At one of the travel communities I subscribe to, one of the fora had a girl asking for some tips on not gaining weight while traveling around Southeast-Asia. Based on her picture (just a mug shot), she seemed quite heavy. The girls who answered were one in saying that they all seemed to be naturally losing weight while traveling due to all the walking plus the naturally healthy Southeast-Asian food. Based on their pics (again, mug shots) they seemed to be averagely built.
The ability to maintain weight and even lose weight is one of the greatest travel mysteries to me. Ordinary people plan their travel by booking plane tickets, accommodations, travel insurance, and packing. Mine includes trying to lose weight. Any trip even for just a weekend must always include freeing-up extra body baggage as most of the excess baggage I bring home after every trip has nothing to do with luggage. So in preparation for all those added calories, I try to have a weight deficit. I hit the gym, live on salads, and imagine myself walking down some exotic street in a tank-top and shorts. I think the only time people ever try to really lose weight for a trip is when they’re off to compete in a beauty pageant in some exotic Latin American country or when they’re heading to the beach. At the gym, once the run-up to summer begins (which officially starts Jan 1 but for some can start as early as the end of the rainy season in September), it is easy to guess who’s beach-bound—they grunt the loudest and look at themselves in the mirror in between sets. I admit, I’ve done that “I’m headed to the beach” workout routine and mindset. That was for my last-minute trip to Boracay summer of 2009. I wasn’t really out-of-shape as I had been training for a 3-peak climb in Bacun which of course requires a higher fitness level than going to the beach. But a sudden change of plans left me with only a month to at least try to look decent on a pair of board shorts. Like I said, I wasn’t really out of shape but I was headed to Boracay on a Lenten week which is like heading to Philippine Fashion Week on the beach. I may not have succeeded in being as yummy as Marc Nelson on an airplane ad but at least I felt confident enough to sun myself on the water’s edge. I came back to Manila with a glorious tan and not much weight gained. The secret? Just as your about to bite on a chori-burger, the sight of a walking six-pack is enough to make you even want to vomit your own spit to cut down on calories. It is ironic though that in spite of Boracay’s sexiness there are all these dinner buffets scattered along the beach. Of course, I tried one or two of those buffets. You can’t really help yourself.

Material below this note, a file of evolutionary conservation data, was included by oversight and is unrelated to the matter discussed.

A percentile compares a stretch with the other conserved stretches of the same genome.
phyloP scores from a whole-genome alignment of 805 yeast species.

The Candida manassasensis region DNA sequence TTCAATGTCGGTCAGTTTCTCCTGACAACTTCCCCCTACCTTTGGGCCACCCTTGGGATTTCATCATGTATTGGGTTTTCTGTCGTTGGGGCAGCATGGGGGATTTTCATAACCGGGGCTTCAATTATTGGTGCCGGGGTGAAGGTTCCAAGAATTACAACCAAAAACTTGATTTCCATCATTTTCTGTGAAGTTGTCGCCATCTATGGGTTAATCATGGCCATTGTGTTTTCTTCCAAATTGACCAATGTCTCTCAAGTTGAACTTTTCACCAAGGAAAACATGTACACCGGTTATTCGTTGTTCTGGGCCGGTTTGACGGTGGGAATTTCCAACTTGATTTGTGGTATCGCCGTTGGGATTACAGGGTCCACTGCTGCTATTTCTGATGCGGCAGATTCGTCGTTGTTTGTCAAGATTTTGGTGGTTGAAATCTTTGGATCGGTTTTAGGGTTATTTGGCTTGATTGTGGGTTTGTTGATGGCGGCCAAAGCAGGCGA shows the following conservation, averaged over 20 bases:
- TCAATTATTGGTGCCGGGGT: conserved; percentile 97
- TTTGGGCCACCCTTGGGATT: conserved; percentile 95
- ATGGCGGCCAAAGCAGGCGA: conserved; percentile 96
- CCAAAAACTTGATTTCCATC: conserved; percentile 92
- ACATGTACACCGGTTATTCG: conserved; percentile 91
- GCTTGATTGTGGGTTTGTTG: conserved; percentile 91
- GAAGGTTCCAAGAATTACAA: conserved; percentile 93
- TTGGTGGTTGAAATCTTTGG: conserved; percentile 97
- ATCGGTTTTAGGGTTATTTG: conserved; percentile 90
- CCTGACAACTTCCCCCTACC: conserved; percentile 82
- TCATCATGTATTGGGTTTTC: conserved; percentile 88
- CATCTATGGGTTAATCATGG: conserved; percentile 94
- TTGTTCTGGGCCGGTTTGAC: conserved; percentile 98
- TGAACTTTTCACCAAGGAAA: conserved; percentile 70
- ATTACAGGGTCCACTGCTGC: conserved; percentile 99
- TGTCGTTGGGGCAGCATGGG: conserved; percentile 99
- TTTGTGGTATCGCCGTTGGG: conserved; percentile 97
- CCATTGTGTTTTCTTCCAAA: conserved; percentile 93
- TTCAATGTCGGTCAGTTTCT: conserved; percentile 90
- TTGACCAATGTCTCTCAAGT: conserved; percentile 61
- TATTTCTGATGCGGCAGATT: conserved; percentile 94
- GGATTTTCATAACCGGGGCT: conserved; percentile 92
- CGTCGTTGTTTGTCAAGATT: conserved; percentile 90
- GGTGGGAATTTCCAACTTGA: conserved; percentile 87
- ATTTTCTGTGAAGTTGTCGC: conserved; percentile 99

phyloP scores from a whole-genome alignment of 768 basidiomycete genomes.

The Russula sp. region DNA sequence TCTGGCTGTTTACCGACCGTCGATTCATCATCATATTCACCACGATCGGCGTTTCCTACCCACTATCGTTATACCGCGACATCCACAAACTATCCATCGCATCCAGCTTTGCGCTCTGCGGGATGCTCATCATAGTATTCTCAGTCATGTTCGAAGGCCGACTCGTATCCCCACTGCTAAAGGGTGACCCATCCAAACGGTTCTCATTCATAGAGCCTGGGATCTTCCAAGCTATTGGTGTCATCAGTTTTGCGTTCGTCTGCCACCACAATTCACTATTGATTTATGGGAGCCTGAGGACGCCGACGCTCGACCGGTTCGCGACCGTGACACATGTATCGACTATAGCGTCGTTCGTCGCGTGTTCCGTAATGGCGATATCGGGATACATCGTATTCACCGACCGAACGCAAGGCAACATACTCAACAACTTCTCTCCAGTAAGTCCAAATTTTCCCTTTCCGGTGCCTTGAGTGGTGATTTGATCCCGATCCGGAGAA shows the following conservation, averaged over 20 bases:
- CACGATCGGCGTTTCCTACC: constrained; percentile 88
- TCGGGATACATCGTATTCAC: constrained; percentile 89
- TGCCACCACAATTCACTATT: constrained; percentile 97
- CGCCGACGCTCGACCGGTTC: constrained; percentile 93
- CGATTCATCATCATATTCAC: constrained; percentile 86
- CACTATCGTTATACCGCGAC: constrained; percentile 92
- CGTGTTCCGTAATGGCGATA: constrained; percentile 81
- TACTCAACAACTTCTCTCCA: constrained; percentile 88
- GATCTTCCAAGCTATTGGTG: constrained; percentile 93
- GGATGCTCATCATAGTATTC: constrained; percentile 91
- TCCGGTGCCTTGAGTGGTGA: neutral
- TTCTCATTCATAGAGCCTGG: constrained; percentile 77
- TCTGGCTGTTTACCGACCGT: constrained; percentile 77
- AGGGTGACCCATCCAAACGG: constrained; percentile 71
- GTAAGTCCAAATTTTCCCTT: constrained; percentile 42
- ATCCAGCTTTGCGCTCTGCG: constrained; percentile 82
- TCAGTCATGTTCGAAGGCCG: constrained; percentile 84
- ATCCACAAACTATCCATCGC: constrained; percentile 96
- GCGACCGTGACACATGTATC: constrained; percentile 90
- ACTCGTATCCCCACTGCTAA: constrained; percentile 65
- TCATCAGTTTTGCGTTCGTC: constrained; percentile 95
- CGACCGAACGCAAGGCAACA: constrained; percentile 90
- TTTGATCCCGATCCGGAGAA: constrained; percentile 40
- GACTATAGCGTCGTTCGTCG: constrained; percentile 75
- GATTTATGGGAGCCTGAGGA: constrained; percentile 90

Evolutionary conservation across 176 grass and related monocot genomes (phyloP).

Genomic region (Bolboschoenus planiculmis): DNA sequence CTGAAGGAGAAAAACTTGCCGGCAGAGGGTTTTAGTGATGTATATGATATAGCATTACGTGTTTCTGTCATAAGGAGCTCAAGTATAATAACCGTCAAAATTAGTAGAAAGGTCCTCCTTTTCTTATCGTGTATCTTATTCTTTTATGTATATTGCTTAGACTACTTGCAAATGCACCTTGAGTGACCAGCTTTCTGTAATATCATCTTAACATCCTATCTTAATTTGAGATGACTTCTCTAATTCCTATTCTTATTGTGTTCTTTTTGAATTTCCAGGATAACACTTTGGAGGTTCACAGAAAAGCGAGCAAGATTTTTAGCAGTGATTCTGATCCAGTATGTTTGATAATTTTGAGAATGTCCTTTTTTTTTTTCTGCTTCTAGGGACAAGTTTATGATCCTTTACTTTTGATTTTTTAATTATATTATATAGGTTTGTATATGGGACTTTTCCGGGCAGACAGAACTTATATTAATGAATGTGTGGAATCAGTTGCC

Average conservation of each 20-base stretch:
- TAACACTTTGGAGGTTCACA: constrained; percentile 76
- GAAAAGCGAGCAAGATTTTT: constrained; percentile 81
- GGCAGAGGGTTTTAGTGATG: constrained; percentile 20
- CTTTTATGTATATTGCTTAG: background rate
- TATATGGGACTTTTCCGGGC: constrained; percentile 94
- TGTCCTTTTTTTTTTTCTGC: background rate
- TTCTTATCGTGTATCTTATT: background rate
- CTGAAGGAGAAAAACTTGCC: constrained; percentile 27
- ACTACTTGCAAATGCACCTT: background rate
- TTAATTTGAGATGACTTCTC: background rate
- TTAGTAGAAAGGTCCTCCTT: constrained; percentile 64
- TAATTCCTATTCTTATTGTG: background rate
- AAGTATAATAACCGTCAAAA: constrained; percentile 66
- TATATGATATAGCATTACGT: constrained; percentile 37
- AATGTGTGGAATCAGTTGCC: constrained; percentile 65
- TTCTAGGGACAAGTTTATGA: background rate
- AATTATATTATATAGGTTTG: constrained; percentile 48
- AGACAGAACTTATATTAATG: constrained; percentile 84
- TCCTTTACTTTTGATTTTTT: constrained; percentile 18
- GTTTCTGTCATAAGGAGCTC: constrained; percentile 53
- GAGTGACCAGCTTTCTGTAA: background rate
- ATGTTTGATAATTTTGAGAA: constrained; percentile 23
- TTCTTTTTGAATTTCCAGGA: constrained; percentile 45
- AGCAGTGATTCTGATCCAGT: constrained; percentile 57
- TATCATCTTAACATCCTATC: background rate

My most serious weight-loss effort for a trip was in 2008 for the US. Now that was a roaring success. No diet pills. Just
pure exercise and vegetarianism for 2 whole straight months. The nightmare of looking like a walking sack while traipsing down Hollywood Blvd amidst people looking like they were auditioning for a prime-time soap opera was just too traumatic. By the time I was on a plane, I was lean and mean. And three weeks later plus In & Out burgers, Scooby’s Hot Dogs, and Las Vegas buffet breakfasts I had gained about 3/4 of the weight back. That in spite of working out at the Gold’s Gym clubs at L.A., and walking the entire length of the Venice boardwalk. It must be the sunshine or the gumbos at Farmer’s Market.
Because I was overweight this summer, I skipped all destinations that came close to water. Lent was spent in Vigan where I could blend with the antique aparador and eat all the empanada, longganisa, and bagnet I want without worrying how I was gonna sunbathe the next day. Vigan is just not sexy so I blended quite well.
There is something about eating the food at the very site of its origin that goes beyond any romantic notions of authenticity. It is akin to paying homage to the food and the rich history that created it. Food after all is a part of culture and is best savored within its confines. Take for example, Vigan cuisine’s latest export to Manila—the empanada.